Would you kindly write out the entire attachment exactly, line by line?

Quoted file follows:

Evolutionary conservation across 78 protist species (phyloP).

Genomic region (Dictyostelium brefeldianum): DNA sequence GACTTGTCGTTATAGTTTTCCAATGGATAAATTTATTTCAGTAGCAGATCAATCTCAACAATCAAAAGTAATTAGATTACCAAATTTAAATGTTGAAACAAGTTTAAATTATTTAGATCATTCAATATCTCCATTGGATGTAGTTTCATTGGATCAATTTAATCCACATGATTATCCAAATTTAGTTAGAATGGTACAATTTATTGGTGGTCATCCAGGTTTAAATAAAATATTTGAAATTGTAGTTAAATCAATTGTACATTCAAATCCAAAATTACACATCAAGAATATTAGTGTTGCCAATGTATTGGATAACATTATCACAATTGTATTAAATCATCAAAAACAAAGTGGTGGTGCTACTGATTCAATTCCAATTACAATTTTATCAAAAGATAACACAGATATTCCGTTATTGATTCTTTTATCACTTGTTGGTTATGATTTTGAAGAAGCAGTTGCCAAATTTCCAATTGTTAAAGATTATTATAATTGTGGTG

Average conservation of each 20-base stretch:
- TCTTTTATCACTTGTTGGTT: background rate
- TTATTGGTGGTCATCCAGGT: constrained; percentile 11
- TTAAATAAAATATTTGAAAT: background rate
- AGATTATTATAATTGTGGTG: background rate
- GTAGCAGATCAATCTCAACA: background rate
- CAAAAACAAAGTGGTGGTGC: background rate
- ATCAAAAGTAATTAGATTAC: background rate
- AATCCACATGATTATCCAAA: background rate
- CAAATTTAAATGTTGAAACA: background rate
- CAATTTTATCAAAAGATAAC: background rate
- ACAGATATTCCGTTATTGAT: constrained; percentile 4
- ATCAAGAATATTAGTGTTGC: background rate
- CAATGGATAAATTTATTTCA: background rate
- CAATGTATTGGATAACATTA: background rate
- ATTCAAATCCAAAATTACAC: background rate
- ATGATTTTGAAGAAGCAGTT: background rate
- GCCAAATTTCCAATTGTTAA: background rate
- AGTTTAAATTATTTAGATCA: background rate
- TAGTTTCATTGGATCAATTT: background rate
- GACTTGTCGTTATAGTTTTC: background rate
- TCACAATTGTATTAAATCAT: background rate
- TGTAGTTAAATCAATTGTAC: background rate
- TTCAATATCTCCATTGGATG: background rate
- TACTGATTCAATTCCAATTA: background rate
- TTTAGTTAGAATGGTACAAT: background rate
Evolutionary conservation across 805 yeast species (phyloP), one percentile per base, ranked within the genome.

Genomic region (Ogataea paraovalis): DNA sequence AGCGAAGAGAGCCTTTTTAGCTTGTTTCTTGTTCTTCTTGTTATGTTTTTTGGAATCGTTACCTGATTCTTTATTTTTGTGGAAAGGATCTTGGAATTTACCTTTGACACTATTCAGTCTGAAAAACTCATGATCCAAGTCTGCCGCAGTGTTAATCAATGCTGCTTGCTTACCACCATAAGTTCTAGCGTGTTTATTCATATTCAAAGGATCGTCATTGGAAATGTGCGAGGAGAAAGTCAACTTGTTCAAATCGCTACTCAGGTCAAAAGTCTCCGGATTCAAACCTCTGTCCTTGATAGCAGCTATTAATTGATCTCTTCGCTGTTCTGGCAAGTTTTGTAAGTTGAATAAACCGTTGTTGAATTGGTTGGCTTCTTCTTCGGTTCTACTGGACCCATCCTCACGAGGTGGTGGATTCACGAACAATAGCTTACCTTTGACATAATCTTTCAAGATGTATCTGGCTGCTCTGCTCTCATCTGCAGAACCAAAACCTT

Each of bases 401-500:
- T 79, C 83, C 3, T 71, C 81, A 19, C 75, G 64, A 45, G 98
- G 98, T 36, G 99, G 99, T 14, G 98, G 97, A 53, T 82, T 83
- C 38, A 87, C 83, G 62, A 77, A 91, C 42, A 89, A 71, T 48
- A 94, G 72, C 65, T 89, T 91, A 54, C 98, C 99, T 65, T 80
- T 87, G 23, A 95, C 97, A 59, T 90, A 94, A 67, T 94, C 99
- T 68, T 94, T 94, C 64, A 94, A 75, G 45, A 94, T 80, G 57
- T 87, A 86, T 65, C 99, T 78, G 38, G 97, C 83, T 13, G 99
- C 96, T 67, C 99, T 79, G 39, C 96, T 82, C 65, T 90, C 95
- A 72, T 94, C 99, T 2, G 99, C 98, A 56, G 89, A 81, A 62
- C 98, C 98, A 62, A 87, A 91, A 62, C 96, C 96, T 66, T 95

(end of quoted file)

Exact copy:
Evolutionary conservation across 78 protist species (phyloP).

Genomic region (Dictyostelium brefeldianum): DNA sequence GACTTGTCGTTATAGTTTTCCAATGGATAAATTTATTTCAGTAGCAGATCAATCTCAACAATCAAAAGTAATTAGATTACCAAATTTAAATGTTGAAACAAGTTTAAATTATTTAGATCATTCAATATCTCCATTGGATGTAGTTTCATTGGATCAATTTAATCCACATGATTATCCAAATTTAGTTAGAATGGTACAATTTATTGGTGGTCATCCAGGTTTAAATAAAATATTTGAAATTGTAGTTAAATCAATTGTACATTCAAATCCAAAATTACACATCAAGAATATTAGTGTTGCCAATGTATTGGATAACATTATCACAATTGTATTAAATCATCAAAAACAAAGTGGTGGTGCTACTGATTCAATTCCAATTACAATTTTATCAAAAGATAACACAGATATTCCGTTATTGATTCTTTTATCACTTGTTGGTTATGATTTTGAAGAAGCAGTTGCCAAATTTCCAATTGTTAAAGATTATTATAATTGTGGTG

Average conservation of each 20-base stretch:
- TCTTTTATCACTTGTTGGTT: background rate
- TTATTGGTGGTCATCCAGGT: constrained; percentile 11
- TTAAATAAAATATTTGAAAT: background rate
- AGATTATTATAATTGTGGTG: background rate
- GTAGCAGATCAATCTCAACA: background rate
- CAAAAACAAAGTGGTGGTGC: background rate
- ATCAAAAGTAATTAGATTAC: background rate
- AATCCACATGATTATCCAAA: background rate
- CAAATTTAAATGTTGAAACA: background rate
- CAATTTTATCAAAAGATAAC: background rate
- ACAGATATTCCGTTATTGAT: constrained; percentile 4
- ATCAAGAATATTAGTGTTGC: background rate
- CAATGGATAAATTTATTTCA: background rate
- CAATGTATTGGATAACATTA: background rate
- ATTCAAATCCAAAATTACAC: background rate
- ATGATTTTGAAGAAGCAGTT: background rate
- GCCAAATTTCCAATTGTTAA: background rate
- AGTTTAAATTATTTAGATCA: background rate
- TAGTTTCATTGGATCAATTT: background rate
- GACTTGTCGTTATAGTTTTC: background rate
- TCACAATTGTATTAAATCAT: background rate
- TGTAGTTAAATCAATTGTAC: background rate
- TTCAATATCTCCATTGGATG: background rate
- TACTGATTCAATTCCAATTA: background rate
- TTTAGTTAGAATGGTACAAT: background rate
Evolutionary conservation across 805 yeast species (phyloP), one percentile per base, ranked within the genome.

Genomic region (Ogataea paraovalis): DNA sequence AGCGAAGAGAGCCTTTTTAGCTTGTTTCTTGTTCTTCTTGTTATGTTTTTTGGAATCGTTACCTGATTCTTTATTTTTGTGGAAAGGATCTTGGAATTTACCTTTGACACTATTCAGTCTGAAAAACTCATGATCCAAGTCTGCCGCAGTGTTAATCAATGCTGCTTGCTTACCACCATAAGTTCTAGCGTGTTTATTCATATTCAAAGGATCGTCATTGGAAATGTGCGAGGAGAAAGTCAACTTGTTCAAATCGCTACTCAGGTCAAAAGTCTCCGGATTCAAACCTCTGTCCTTGATAGCAGCTATTAATTGATCTCTTCGCTGTTCTGGCAAGTTTTGTAAGTTGAATAAACCGTTGTTGAATTGGTTGGCTTCTTCTTCGGTTCTACTGGACCCATCCTCACGAGGTGGTGGATTCACGAACAATAGCTTACCTTTGACATAATCTTTCAAGATGTATCTGGCTGCTCTGCTCTCATCTGCAGAACCAAAACCTT

Each of bases 401-500:
- T 79, C 83, C 3, T 71, C 81, A 19, C 75, G 64, A 45, G 98
- G 98, T 36, G 99, G 99, T 14, G 98, G 97, A 53, T 82, T 83
- C 38, A 87, C 83, G 62, A 77, A 91, C 42, A 89, A 71, T 48
- A 94, G 72, C 65, T 89, T 91, A 54, C 98, C 99, T 65, T 80
- T 87, G 23, A 95, C 97, A 59, T 90, A 94, A 67, T 94, C 99
- T 68, T 94, T 94, C 64, A 94, A 75, G 45, A 94, T 80, G 57
- T 87, A 86, T 65, C 99, T 78, G 38, G 97, C 83, T 13, G 99
- C 96, T 67, C 99, T 79, G 39, C 96, T 82, C 65, T 90, C 95
- A 72, T 94, C 99, T 2, G 99, C 98, A 56, G 89, A 81, A 62
- C 98, C 98, A 62, A 87, A 91, A 62, C 96, C 96, T 66, T 95